Parents, are we failing?  

Is it that we are getting lazy, or are we just too busy to teach our kids how to be self-motivated?  Life gets in the way sometimes and I think we forget the importance of playing catch or riding bikes with our kids.  We don't alway start out the best at things.  Things take practice.

We forget how important it is to have kids do chores.  We forget how important it is to teach kids to work for what they want.  Sometimes it's just easier to do things ourselves because kids take too long or we are just tired of the whining.  Guys, we have to let them do things on their own.  It has to begin at home.

Setting S.M.A.R.T. Goals

GoalUp said it perfectly.  We need to teach out kids to set S.M.A.R.T. goals:


1.  Think of a goal.
2.  Set the goal.
3.  Communicate about the goal.
4.  Parents - Monitor the progress of your child's goal.  Help them stay on track.
5.  Achieve the goal!

Tools for Helping Kids Set Goals

A great beginner way to teach the importance of setting goals is to hang up a goal chart.  Teach kids to set smart goals.  Something as simple as a piece of paper with a bunch of squares on it can go a long way in teaching kids to be goal-oriented.  You can get a free goal chart from GoalUp.com.

If your kids are a little bit older and use a smartphone or tablet, the GoalUP app might be a good option for them.  The app makes it easy to monitor the progress of our kids' goals and instantly reward them.  We are able to empower action through technology and I love it.

GooglePlay App Store


Start small and work your way up with goals with your kids.  These habit-forming actions help shape our kids and help mould them into adults that contribute to society instead of those that take from society.

How are you going to help your kids set personal goals?  I would love to hear your advice.  Leave me a comment!


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Alina Conn said...

I, too, am anti-participating trophies. I do think that failing at times is a good lesson to teach your children. Life isn't always flowers and balloons.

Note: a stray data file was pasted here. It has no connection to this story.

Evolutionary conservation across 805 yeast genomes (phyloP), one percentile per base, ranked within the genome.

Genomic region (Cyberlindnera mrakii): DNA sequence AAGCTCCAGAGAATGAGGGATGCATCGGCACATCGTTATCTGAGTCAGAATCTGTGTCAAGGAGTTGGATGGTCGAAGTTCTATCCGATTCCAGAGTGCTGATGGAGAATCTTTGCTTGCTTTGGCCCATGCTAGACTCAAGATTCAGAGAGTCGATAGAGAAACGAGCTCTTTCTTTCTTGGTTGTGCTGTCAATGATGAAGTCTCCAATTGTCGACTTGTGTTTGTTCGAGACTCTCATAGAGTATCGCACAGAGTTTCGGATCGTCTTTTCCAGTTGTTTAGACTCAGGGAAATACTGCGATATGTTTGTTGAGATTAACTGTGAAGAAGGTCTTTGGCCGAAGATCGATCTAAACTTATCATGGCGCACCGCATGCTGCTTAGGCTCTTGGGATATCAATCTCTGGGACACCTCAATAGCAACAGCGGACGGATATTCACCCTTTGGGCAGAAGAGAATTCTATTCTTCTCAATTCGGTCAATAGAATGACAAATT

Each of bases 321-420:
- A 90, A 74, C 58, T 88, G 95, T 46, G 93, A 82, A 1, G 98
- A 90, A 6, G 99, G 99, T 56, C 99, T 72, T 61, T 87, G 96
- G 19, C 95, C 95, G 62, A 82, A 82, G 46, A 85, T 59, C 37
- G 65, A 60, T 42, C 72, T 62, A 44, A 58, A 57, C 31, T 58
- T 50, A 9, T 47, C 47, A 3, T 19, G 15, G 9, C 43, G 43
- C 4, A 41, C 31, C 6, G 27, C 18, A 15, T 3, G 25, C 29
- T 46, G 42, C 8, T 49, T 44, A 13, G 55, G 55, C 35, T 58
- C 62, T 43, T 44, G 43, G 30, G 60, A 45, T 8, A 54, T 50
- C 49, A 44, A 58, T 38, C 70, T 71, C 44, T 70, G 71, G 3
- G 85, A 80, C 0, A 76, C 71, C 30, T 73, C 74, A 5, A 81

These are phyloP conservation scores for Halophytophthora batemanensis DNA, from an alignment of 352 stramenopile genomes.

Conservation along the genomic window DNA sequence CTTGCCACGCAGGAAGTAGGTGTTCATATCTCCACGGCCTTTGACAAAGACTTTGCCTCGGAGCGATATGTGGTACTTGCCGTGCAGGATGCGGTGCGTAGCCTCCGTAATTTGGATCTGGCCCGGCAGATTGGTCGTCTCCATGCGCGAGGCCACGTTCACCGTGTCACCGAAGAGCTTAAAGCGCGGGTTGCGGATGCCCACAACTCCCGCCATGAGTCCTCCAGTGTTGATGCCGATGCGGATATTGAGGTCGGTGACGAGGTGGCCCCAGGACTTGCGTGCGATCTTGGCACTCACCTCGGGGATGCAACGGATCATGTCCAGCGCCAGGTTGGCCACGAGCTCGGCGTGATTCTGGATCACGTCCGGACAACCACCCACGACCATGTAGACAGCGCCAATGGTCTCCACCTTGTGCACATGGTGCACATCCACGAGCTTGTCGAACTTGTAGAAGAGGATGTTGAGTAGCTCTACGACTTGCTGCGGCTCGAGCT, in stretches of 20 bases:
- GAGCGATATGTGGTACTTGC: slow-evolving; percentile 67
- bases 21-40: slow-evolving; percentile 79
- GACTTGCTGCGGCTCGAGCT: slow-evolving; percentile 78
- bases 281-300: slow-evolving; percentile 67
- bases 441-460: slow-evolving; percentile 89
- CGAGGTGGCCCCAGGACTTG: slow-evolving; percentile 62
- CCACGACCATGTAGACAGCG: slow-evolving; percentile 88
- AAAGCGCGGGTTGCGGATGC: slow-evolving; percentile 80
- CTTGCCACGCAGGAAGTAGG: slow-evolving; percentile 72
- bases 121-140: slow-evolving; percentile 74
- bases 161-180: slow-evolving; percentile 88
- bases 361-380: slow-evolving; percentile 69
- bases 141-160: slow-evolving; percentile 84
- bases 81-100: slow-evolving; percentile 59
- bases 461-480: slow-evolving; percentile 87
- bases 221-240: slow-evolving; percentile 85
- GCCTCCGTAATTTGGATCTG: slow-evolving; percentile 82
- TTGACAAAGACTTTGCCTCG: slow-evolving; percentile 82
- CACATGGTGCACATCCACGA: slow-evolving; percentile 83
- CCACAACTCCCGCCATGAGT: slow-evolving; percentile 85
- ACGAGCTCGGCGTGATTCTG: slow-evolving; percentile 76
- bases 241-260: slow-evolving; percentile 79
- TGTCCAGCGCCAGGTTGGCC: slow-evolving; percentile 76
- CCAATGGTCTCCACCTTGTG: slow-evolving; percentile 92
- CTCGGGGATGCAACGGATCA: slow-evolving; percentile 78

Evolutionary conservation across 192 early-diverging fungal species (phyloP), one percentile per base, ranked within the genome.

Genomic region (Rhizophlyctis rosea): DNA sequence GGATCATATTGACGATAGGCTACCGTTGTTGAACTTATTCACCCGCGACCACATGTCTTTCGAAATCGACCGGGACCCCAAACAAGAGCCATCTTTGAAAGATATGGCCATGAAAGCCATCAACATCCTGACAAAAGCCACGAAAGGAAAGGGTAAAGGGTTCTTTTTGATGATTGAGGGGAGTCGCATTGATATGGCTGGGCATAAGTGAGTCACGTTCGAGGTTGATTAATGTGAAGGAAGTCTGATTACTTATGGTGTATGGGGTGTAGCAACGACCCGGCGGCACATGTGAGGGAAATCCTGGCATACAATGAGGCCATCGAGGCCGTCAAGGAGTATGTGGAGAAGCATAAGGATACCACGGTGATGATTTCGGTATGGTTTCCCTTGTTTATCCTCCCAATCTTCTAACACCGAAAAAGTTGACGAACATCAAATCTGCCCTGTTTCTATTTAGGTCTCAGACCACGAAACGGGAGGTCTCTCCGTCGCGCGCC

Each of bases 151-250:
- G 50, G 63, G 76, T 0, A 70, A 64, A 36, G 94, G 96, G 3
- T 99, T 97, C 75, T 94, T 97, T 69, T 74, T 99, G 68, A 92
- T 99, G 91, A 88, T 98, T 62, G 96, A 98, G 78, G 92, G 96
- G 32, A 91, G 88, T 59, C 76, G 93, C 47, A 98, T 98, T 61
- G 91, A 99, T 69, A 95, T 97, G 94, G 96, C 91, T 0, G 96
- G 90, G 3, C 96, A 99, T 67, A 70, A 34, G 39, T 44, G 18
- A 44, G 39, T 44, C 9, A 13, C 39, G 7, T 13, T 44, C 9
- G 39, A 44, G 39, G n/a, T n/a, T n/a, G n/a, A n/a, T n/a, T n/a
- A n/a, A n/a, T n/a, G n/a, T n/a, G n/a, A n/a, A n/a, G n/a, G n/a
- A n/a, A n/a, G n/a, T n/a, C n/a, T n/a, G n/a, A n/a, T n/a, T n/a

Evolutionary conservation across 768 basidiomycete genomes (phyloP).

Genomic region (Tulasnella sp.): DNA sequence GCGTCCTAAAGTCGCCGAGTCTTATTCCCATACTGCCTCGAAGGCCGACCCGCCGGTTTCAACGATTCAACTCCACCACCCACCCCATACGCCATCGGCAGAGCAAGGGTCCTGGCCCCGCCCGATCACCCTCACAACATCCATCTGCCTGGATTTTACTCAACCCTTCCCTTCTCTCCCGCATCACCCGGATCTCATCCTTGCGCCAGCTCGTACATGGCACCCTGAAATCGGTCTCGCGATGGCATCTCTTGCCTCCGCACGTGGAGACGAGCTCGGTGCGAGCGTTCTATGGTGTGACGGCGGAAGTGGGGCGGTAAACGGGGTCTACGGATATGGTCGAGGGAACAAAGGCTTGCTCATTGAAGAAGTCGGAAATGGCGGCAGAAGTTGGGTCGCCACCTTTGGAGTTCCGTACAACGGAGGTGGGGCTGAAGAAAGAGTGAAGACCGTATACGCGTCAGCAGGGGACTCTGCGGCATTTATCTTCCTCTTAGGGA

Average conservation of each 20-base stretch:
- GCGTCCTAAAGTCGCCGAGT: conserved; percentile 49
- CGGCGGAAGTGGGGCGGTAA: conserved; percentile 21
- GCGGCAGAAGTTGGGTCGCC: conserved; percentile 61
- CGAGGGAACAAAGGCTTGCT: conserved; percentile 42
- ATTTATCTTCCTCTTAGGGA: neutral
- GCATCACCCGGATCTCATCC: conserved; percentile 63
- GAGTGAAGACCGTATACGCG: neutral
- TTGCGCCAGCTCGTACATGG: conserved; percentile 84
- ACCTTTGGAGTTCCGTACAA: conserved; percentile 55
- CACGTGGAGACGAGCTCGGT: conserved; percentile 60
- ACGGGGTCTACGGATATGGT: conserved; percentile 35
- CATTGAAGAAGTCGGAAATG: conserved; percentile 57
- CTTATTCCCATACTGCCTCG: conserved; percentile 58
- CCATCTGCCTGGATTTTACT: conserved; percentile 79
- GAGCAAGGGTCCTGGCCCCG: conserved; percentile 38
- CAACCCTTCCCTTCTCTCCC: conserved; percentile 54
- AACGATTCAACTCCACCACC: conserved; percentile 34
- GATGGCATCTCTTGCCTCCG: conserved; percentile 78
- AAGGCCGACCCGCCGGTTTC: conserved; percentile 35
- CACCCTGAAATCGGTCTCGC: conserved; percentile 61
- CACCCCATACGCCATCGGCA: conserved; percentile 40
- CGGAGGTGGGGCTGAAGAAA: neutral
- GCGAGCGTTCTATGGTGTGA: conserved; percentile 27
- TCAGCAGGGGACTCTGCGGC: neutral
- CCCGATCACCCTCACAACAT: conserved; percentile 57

Gala said...

Me ,three, anti-participating trophies and always praising kids for everything. It's really devalue the praise and kids don't learn to stand up after they fell.

Kimberly M. said...

I think it gives a child confidence and self worth if they have goals and can fulfill them starting at a young age. They don't have to make their goals unreachable just strive to do the best they can do and always give them praise for trying even if they don't reach the goal they set.

Debbie Smith said...

I agree....participation awards are wrong. Without real goals we have a generation of so so achievers

Noelle Carroll said...

I think as parents with the social-sphere constantly at our fingertips, we do feel like we are constantly failing because we are constantly comparing ourselves to other parents. We have so many people with opinions who are constantly nagging us or telling us we are doing it wrong. Hello?! How can that be true? our kids are alive and happy right? I try to keep others opinions at bay and do whats best for OUR Family. We need to be more supportive of eachother. Participation trophies need to go, though, I think I still have a ribbon for participating in some running thing when I Went to school, but it was really worthless to me even then.

Setting goals is definitely important, for all aspects of life, and with children they are so freaking complicated, they are changing constantly. Keep up the good work girl.